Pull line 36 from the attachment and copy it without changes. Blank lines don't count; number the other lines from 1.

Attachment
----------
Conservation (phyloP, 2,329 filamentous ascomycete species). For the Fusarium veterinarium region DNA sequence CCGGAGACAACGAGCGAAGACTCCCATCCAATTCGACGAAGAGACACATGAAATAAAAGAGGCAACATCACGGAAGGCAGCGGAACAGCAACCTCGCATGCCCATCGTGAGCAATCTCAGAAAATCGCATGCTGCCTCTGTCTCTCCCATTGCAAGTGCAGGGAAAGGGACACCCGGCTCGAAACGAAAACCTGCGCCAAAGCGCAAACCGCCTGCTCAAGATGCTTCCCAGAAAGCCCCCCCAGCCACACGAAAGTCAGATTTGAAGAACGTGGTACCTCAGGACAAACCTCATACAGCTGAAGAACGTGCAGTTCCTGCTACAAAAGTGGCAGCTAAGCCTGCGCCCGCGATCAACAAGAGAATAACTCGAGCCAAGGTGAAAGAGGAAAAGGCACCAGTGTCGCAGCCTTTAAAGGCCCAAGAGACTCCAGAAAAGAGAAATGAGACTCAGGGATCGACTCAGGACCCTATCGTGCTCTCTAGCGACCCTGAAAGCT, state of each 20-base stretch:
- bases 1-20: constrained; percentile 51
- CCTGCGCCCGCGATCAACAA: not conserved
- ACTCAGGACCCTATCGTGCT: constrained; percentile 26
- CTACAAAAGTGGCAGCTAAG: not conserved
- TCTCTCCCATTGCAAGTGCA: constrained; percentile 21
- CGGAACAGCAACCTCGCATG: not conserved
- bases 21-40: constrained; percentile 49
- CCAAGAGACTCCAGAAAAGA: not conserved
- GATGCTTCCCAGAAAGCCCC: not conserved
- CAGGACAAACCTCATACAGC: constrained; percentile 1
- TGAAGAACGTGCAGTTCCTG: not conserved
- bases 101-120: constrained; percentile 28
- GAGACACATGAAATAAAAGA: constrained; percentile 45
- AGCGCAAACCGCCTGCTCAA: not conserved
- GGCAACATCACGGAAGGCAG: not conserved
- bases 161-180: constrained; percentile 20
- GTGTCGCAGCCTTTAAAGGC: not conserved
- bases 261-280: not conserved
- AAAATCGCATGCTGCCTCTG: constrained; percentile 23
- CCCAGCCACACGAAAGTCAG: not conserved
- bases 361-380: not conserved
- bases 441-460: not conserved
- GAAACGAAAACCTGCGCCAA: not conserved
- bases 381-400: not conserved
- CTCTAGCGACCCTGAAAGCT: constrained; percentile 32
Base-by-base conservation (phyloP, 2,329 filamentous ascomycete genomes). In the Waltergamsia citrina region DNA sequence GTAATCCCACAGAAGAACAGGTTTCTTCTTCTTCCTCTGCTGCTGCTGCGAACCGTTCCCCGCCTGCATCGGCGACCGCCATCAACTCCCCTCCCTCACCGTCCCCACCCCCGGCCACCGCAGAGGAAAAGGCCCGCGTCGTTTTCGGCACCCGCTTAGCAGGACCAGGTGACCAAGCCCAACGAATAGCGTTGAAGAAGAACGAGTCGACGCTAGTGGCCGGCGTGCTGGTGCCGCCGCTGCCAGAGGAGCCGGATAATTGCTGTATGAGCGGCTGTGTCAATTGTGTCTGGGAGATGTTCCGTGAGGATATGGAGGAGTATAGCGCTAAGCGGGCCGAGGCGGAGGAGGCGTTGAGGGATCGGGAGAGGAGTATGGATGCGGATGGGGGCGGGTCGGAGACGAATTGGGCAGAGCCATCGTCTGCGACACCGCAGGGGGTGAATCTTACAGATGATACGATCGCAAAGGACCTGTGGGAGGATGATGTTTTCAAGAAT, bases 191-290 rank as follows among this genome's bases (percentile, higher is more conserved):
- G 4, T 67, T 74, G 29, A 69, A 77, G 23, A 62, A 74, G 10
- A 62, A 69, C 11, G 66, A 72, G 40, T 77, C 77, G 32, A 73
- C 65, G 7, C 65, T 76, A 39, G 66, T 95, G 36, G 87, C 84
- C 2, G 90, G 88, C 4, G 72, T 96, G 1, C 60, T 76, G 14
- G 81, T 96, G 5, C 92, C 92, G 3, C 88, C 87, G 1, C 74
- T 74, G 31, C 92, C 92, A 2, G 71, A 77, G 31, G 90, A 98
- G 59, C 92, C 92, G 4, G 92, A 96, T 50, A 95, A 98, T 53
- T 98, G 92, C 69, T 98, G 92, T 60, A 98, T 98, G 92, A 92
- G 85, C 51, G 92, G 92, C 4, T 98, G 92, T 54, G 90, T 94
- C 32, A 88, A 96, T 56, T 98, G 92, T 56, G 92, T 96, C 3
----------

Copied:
- G 85, C 51, G 92, G 92, C 4, T 98, G 92, T 54, G 90, T 94